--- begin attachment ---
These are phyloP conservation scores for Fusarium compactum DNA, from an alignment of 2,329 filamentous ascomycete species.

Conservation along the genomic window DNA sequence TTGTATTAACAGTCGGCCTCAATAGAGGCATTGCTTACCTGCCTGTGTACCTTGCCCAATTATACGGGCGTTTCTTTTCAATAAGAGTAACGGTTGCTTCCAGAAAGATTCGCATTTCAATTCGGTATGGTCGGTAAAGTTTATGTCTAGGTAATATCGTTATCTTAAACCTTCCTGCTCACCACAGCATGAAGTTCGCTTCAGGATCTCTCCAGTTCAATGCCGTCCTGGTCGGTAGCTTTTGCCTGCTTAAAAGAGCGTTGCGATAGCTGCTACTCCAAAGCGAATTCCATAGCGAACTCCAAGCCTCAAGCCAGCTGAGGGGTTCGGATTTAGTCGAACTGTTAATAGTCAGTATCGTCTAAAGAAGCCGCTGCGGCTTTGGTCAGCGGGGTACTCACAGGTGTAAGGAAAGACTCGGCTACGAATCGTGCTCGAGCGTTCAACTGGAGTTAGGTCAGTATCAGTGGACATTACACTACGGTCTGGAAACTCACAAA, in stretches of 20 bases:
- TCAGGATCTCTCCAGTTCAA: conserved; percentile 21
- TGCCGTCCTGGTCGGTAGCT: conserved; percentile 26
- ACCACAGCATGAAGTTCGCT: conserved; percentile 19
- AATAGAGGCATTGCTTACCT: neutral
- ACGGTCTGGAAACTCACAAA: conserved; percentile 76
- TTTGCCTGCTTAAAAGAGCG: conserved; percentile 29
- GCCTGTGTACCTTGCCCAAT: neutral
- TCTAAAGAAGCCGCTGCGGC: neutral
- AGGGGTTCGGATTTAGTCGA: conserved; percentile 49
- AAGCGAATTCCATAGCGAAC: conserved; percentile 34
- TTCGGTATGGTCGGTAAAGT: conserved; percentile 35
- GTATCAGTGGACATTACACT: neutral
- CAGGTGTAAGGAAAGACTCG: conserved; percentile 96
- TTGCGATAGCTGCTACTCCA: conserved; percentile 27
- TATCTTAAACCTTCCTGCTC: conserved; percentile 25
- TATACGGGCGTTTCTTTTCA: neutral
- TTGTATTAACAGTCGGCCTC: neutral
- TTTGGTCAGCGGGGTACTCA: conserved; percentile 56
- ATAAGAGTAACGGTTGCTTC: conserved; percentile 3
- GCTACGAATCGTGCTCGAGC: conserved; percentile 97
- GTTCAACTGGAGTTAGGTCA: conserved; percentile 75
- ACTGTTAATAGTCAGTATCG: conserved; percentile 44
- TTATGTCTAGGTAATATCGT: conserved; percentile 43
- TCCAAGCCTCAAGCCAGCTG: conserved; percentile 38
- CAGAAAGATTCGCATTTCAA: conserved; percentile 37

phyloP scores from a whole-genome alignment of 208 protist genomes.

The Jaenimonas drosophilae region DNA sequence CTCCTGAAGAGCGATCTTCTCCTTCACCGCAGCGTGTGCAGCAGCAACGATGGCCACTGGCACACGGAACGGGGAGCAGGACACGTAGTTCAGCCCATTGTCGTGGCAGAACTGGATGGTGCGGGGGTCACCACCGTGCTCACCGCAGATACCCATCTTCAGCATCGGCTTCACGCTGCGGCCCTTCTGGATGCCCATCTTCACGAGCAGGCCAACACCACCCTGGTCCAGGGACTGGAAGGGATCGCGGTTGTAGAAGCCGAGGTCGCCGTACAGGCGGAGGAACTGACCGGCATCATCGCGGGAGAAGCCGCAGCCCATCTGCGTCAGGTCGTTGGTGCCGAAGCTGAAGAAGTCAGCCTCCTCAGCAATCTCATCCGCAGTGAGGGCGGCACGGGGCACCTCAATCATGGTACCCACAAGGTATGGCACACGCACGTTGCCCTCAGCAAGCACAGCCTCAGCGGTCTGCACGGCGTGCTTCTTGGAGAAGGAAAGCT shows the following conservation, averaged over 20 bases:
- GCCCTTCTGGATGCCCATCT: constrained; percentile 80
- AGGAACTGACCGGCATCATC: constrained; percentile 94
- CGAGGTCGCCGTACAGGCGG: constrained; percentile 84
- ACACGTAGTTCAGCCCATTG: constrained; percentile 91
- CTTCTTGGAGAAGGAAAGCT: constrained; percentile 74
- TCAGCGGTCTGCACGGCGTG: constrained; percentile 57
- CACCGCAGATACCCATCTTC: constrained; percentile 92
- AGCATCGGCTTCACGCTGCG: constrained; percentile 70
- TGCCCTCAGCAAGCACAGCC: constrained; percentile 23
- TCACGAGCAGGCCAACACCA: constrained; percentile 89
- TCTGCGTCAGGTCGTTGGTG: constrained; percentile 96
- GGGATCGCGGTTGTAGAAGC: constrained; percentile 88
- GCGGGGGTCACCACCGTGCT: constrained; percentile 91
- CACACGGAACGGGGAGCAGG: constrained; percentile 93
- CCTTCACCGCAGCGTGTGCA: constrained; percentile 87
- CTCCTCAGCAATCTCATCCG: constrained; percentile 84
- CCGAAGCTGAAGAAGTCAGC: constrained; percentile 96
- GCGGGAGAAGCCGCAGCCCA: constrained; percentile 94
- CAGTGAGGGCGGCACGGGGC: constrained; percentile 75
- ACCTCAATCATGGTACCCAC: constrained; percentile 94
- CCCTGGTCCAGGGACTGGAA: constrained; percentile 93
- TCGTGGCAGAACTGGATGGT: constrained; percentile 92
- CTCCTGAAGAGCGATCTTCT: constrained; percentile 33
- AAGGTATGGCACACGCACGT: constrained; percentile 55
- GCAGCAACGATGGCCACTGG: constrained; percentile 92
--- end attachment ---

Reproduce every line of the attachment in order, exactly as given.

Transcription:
These are phyloP conservation scores for Fusarium compactum DNA, from an alignment of 2,329 filamentous ascomycete species.

Conservation along the genomic window DNA sequence TTGTATTAACAGTCGGCCTCAATAGAGGCATTGCTTACCTGCCTGTGTACCTTGCCCAATTATACGGGCGTTTCTTTTCAATAAGAGTAACGGTTGCTTCCAGAAAGATTCGCATTTCAATTCGGTATGGTCGGTAAAGTTTATGTCTAGGTAATATCGTTATCTTAAACCTTCCTGCTCACCACAGCATGAAGTTCGCTTCAGGATCTCTCCAGTTCAATGCCGTCCTGGTCGGTAGCTTTTGCCTGCTTAAAAGAGCGTTGCGATAGCTGCTACTCCAAAGCGAATTCCATAGCGAACTCCAAGCCTCAAGCCAGCTGAGGGGTTCGGATTTAGTCGAACTGTTAATAGTCAGTATCGTCTAAAGAAGCCGCTGCGGCTTTGGTCAGCGGGGTACTCACAGGTGTAAGGAAAGACTCGGCTACGAATCGTGCTCGAGCGTTCAACTGGAGTTAGGTCAGTATCAGTGGACATTACACTACGGTCTGGAAACTCACAAA, in stretches of 20 bases:
- TCAGGATCTCTCCAGTTCAA: conserved; percentile 21
- TGCCGTCCTGGTCGGTAGCT: conserved; percentile 26
- ACCACAGCATGAAGTTCGCT: conserved; percentile 19
- AATAGAGGCATTGCTTACCT: neutral
- ACGGTCTGGAAACTCACAAA: conserved; percentile 76
- TTTGCCTGCTTAAAAGAGCG: conserved; percentile 29
- GCCTGTGTACCTTGCCCAAT: neutral
- TCTAAAGAAGCCGCTGCGGC: neutral
- AGGGGTTCGGATTTAGTCGA: conserved; percentile 49
- AAGCGAATTCCATAGCGAAC: conserved; percentile 34
- TTCGGTATGGTCGGTAAAGT: conserved; percentile 35
- GTATCAGTGGACATTACACT: neutral
- CAGGTGTAAGGAAAGACTCG: conserved; percentile 96
- TTGCGATAGCTGCTACTCCA: conserved; percentile 27
- TATCTTAAACCTTCCTGCTC: conserved; percentile 25
- TATACGGGCGTTTCTTTTCA: neutral
- TTGTATTAACAGTCGGCCTC: neutral
- TTTGGTCAGCGGGGTACTCA: conserved; percentile 56
- ATAAGAGTAACGGTTGCTTC: conserved; percentile 3
- GCTACGAATCGTGCTCGAGC: conserved; percentile 97
- GTTCAACTGGAGTTAGGTCA: conserved; percentile 75
- ACTGTTAATAGTCAGTATCG: conserved; percentile 44
- TTATGTCTAGGTAATATCGT: conserved; percentile 43
- TCCAAGCCTCAAGCCAGCTG: conserved; percentile 38
- CAGAAAGATTCGCATTTCAA: conserved; percentile 37

phyloP scores from a whole-genome alignment of 208 protist genomes.

The Jaenimonas drosophilae region DNA sequence CTCCTGAAGAGCGATCTTCTCCTTCACCGCAGCGTGTGCAGCAGCAACGATGGCCACTGGCACACGGAACGGGGAGCAGGACACGTAGTTCAGCCCATTGTCGTGGCAGAACTGGATGGTGCGGGGGTCACCACCGTGCTCACCGCAGATACCCATCTTCAGCATCGGCTTCACGCTGCGGCCCTTCTGGATGCCCATCTTCACGAGCAGGCCAACACCACCCTGGTCCAGGGACTGGAAGGGATCGCGGTTGTAGAAGCCGAGGTCGCCGTACAGGCGGAGGAACTGACCGGCATCATCGCGGGAGAAGCCGCAGCCCATCTGCGTCAGGTCGTTGGTGCCGAAGCTGAAGAAGTCAGCCTCCTCAGCAATCTCATCCGCAGTGAGGGCGGCACGGGGCACCTCAATCATGGTACCCACAAGGTATGGCACACGCACGTTGCCCTCAGCAAGCACAGCCTCAGCGGTCTGCACGGCGTGCTTCTTGGAGAAGGAAAGCT shows the following conservation, averaged over 20 bases:
- GCCCTTCTGGATGCCCATCT: constrained; percentile 80
- AGGAACTGACCGGCATCATC: constrained; percentile 94
- CGAGGTCGCCGTACAGGCGG: constrained; percentile 84
- ACACGTAGTTCAGCCCATTG: constrained; percentile 91
- CTTCTTGGAGAAGGAAAGCT: constrained; percentile 74
- TCAGCGGTCTGCACGGCGTG: constrained; percentile 57
- CACCGCAGATACCCATCTTC: constrained; percentile 92
- AGCATCGGCTTCACGCTGCG: constrained; percentile 70
- TGCCCTCAGCAAGCACAGCC: constrained; percentile 23
- TCACGAGCAGGCCAACACCA: constrained; percentile 89
- TCTGCGTCAGGTCGTTGGTG: constrained; percentile 96
- GGGATCGCGGTTGTAGAAGC: constrained; percentile 88
- GCGGGGGTCACCACCGTGCT: constrained; percentile 91
- CACACGGAACGGGGAGCAGG: constrained; percentile 93
- CCTTCACCGCAGCGTGTGCA: constrained; percentile 87
- CTCCTCAGCAATCTCATCCG: constrained; percentile 84
- CCGAAGCTGAAGAAGTCAGC: constrained; percentile 96
- GCGGGAGAAGCCGCAGCCCA: constrained; percentile 94
- CAGTGAGGGCGGCACGGGGC: constrained; percentile 75
- ACCTCAATCATGGTACCCAC: constrained; percentile 94
- CCCTGGTCCAGGGACTGGAA: constrained; percentile 93
- TCGTGGCAGAACTGGATGGT: constrained; percentile 92
- CTCCTGAAGAGCGATCTTCT: constrained; percentile 33
- AAGGTATGGCACACGCACGT: constrained; percentile 55
- GCAGCAACGATGGCCACTGG: constrained; percentile 92